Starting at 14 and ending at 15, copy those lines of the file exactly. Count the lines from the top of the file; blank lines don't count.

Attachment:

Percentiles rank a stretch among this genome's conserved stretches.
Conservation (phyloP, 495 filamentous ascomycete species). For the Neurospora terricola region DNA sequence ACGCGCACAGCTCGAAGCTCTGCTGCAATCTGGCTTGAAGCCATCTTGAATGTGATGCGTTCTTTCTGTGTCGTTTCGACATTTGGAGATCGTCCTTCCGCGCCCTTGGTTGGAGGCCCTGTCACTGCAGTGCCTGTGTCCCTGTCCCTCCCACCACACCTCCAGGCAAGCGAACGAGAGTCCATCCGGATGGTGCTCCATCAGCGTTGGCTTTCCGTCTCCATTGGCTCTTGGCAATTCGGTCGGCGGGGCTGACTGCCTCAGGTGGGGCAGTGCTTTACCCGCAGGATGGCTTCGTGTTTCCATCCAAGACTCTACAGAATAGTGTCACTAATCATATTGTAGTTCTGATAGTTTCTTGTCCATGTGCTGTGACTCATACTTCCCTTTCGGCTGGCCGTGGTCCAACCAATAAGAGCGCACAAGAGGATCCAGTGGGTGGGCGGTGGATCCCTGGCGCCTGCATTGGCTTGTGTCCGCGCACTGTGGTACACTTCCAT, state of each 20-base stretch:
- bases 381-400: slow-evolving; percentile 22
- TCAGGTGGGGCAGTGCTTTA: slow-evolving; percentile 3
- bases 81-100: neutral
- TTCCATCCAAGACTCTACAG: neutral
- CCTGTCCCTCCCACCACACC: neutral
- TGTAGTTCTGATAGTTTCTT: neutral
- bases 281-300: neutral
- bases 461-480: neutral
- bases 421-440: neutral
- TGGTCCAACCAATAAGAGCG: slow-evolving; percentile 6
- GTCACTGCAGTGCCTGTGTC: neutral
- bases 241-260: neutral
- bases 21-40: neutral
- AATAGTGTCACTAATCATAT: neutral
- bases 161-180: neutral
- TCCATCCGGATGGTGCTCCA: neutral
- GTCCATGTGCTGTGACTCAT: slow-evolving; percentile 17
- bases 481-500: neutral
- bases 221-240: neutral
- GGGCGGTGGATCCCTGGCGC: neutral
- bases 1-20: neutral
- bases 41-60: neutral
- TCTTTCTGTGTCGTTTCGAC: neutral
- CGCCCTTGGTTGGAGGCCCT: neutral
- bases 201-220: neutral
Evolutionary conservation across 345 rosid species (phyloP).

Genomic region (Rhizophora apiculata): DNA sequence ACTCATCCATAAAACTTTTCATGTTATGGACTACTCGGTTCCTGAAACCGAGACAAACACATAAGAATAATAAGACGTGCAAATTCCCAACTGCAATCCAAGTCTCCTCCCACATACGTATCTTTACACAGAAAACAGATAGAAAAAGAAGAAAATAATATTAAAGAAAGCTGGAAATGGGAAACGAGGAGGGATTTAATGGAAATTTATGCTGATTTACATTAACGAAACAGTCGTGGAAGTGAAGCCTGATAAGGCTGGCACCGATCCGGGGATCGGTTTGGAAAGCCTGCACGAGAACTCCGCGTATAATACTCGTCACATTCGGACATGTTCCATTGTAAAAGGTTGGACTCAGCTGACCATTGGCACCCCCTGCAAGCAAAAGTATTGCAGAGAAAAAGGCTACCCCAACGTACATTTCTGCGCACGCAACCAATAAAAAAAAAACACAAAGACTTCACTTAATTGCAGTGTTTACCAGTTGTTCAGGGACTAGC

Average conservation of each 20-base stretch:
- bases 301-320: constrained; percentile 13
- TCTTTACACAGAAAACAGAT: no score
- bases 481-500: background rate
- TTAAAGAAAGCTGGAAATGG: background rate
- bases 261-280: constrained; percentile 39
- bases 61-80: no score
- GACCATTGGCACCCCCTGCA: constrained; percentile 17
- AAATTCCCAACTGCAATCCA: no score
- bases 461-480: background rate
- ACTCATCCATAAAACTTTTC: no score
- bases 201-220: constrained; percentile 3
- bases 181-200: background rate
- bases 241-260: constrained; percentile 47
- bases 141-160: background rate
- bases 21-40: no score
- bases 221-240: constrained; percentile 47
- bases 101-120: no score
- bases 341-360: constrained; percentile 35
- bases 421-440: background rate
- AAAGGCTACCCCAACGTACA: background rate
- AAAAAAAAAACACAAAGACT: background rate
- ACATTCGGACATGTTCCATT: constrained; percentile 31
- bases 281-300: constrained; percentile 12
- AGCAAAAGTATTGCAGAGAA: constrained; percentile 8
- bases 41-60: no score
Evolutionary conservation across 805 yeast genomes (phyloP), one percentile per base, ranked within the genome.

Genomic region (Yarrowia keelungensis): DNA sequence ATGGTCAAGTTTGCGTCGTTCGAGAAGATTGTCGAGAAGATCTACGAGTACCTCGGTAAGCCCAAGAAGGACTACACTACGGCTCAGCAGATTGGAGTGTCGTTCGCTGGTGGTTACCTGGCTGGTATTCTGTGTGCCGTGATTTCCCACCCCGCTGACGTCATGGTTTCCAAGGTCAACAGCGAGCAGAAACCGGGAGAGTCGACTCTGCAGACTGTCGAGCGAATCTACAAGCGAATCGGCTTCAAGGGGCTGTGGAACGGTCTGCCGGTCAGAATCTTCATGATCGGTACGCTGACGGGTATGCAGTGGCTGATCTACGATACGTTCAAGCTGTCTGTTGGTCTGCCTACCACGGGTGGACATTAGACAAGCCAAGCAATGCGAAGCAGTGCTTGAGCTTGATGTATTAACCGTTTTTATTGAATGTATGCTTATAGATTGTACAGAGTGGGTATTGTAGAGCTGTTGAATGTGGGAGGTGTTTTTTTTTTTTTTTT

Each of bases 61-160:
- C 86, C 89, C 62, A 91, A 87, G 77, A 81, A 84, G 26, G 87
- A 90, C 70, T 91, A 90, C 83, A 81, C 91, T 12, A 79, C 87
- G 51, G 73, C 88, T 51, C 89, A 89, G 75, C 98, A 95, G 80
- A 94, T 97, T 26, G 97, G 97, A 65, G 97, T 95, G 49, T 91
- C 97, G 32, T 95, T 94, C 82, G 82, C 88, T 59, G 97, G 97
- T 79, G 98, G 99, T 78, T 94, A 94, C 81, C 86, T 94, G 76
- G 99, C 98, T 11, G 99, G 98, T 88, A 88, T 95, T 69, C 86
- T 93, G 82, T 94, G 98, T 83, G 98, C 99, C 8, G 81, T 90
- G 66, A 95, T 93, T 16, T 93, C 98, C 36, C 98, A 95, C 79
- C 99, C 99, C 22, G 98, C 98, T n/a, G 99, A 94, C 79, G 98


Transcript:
- bases 241-260: neutral
- bases 21-40: neutral